Kathmandu- Nepal’s relations with India are still in a sour state due to the ongoing disputes around India’s recent encroachment of Nepal’s lands. This dispute between the two countries has been going on for a long time now.
Meanwhile, a meeting has been scheduled for August 17 in order to end the lack of dialogue between the two countries. Although the date of the meeting between Nepal and India has been confirmed, the officials of both countries have denied to disclose and provide further information on it.
According to sources, the meeting will be chaired by Foreign Secretary Shankar Das Bairagi on behalf of Nepal and Indian Ambassador to Nepal Vinay Mohan Quatra on behalf of India. However, how much of a role the meeting will play in resolving the ongoing disputes between Nepal and India is questionable and up for debate.
According to a source from the Ministry of Foreign Affairs, the meeting will be held at the staff-level and has been mandated to discuss and prioritize the progress of the Indian-funded project in Nepal rather than the ongoing border dispute. As such, without a proper and thorough discussion on pressing issues like the border dispute, very little progress will be made to improve Nepal-India relations.
Prime Minister KP Sharma Oli has indicated the same. In an interview with AP1 Television he questioned, “what is the most recent status with India relations? The media has shown it indirectly, but no news has come from the government itself, although efforts are being made from our side from the government level.” He added that the government’s efforts to discuss such contentious issues, however, have not yet proved successful.
Foreign Minister Pradeep Gyawali, on the other hand, stated that efforts to negotiate with India were being ignored. Gyawali had raised this issue a few days ago with foreign experts at the Ministry.
The Foreign Minister was accompanied by former ambassadors Gyan Chandra Acharya, Deep Kumar Upadhyay, Mahesh Maskey, political analyst Geja Sharma Wagle, Professor Khadga KC and Advisor to the Prime Minister on Foreign Affairs Dr. Rajan Bhattarai. According to a source, Minister Gyawali discussed the issue of changing the government’s foreign policy towards its neighboring countries India and China, as well as with countries in the West.
Although amends have been maken to Nepal’s map since the border dispute arose, Nepali diplomacy has failed to negotiate with India to return the contested land itself. Ministers have expressed disappointment over repeated and unsuccessful attempts to communicate with India, and Nepali diplomacy has reached a stalemate. Even the Nepali ambassador to India has not been able to play an effective role in this circumstance and the political leadership has failed as well. India has not shown any interest in holding talks with Nepal either.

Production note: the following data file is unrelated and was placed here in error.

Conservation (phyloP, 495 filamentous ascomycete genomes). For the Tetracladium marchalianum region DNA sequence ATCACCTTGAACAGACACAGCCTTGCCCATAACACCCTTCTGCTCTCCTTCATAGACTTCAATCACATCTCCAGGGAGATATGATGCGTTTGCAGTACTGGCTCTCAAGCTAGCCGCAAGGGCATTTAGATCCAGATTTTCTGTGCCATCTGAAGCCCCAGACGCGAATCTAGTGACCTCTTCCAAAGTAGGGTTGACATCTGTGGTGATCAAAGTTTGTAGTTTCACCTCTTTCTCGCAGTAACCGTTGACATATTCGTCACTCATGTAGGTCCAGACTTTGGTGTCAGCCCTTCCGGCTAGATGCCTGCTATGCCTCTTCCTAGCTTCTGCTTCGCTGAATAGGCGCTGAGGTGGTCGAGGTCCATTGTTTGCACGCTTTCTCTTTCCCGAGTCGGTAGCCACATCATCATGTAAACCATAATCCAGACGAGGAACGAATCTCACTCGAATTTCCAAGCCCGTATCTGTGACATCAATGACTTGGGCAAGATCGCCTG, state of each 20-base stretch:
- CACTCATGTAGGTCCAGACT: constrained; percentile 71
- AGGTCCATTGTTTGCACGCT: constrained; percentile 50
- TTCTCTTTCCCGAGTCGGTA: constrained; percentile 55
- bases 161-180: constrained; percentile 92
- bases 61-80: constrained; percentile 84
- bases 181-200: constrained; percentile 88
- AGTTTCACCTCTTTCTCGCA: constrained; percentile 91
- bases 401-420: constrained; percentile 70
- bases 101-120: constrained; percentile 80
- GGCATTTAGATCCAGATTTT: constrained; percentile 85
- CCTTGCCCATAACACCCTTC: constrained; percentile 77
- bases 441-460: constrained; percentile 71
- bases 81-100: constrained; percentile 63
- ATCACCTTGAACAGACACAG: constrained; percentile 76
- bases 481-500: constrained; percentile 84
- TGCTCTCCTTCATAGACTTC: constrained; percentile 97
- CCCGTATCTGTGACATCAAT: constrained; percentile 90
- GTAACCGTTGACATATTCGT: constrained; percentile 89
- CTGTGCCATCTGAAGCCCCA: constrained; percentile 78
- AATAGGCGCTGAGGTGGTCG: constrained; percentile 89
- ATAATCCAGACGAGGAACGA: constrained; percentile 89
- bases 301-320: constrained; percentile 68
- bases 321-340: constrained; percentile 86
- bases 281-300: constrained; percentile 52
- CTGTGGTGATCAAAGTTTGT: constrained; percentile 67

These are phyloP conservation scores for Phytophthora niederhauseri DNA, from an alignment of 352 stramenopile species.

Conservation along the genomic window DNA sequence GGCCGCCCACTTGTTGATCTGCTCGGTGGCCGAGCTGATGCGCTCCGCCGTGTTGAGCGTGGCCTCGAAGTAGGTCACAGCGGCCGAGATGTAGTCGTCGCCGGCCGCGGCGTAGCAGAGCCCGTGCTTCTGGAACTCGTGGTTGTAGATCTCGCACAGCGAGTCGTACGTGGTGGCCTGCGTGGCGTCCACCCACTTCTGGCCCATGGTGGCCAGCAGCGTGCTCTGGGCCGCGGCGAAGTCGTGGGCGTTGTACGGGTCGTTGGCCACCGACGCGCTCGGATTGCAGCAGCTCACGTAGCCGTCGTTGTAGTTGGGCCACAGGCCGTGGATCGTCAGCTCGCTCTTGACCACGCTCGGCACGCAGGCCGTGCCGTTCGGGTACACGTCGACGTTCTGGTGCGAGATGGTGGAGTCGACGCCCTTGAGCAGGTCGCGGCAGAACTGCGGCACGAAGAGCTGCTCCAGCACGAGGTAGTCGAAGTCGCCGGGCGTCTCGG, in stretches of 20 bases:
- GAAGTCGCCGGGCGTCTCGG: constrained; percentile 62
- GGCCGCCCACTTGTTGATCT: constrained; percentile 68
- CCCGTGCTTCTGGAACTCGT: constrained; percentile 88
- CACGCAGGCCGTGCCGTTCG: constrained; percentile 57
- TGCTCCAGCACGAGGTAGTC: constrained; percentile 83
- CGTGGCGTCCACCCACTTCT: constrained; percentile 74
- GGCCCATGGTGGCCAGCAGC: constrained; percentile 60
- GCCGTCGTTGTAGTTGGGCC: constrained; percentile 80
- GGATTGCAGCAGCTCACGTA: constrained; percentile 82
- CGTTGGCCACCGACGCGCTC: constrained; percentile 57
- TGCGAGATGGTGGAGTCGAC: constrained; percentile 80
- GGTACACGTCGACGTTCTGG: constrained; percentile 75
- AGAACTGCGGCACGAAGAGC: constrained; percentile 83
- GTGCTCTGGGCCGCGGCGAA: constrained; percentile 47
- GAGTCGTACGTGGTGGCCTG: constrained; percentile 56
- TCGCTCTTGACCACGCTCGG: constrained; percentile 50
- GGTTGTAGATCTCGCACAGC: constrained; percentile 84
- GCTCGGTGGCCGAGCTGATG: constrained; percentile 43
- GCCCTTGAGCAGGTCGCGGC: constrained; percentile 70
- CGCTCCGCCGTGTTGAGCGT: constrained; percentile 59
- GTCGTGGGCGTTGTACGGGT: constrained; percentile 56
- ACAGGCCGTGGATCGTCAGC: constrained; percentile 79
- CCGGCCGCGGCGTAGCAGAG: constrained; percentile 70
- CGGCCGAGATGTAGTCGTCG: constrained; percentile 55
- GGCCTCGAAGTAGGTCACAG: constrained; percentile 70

Aggression in rhetoric
It has been widely discussed that Prime Minister KP Sharma Oli reached the pinnacle of power by speaking out against India. Oli had strongly protested against the Indian government following the sudden blockade several years ago. Since then, he has proven successful during the elections by putting up a nationalistic image of himself.
Oli’s outspoken personality has still not changed. Even as the Prime Minister, he continues to speak harshly towards India, whenever needed. For example, a few days ago he stated that India had falsely claimed Ayodhya as the birthplace of Ram and that the actual Ayodhya is in Nepal.
However, despite his forthrightness in speaking out against India, it does not seem as though Nepali land will be returned anytime soon by indulging in just verbal wars. As such, the Oli government has not been able to create an appropriate environment for dialogues with India.
Oli has also appeared aggressive during television interviews. In a recent one, he is quoted saying, “We had communicated to the other side that we should end the talks on the basis of evidence, but then they went ahead and made public a map claiming our territory as their’s. Even when we communicated our interest in having a dialogue, that was the type of response we recieved.
So then we included our land in our maps and made it public too. Let’s not begin to talk about the civility and standards of some of the Indian media. There were materials published that could challenge the level of Indian civility.
Nevertheless, we are still insistent on there being a friendship between the two countries. But a friendship should ultimately be based on equality, and appropriate in the context of the 21st century. It should neither be a humiliating nor an insulting relationship.”
Although Prime Minister Oli has expressed his confidence that the ongoing issues will be resolved through dialogue, there has been no sign of it. “We are in favor of an evidence-based resolution through dialogue,” Oli said in an interview. “Relationships need to improve. It should be resolved through negotiations, and I want to assure you that this will be done.”
Foreign Minister Pradeep Gyawali, too, has aggressively signaled that he will change his policy towards India considering that relations with the country have been deteriorating for a while now. However, experts from the diplomatic field argue that further change on an already strained relationship will only make things worse.
Last Wednesday, Home Minister Ram Bahadur Thapa also presented himself aggressively towards India. Speaking at a meeting of the State Management and Good Governance Committee of the House of Representatives, Home Minister Thapa stated that the border problem between the two countries has arisen due to India’s border encroachment policies. ”The problem at the border is due to India’s tendency to uproot already existing pillars and then rebury them back in Nepal. Until this pattern is changed, the border problem will remain, ”said Minister Thapa.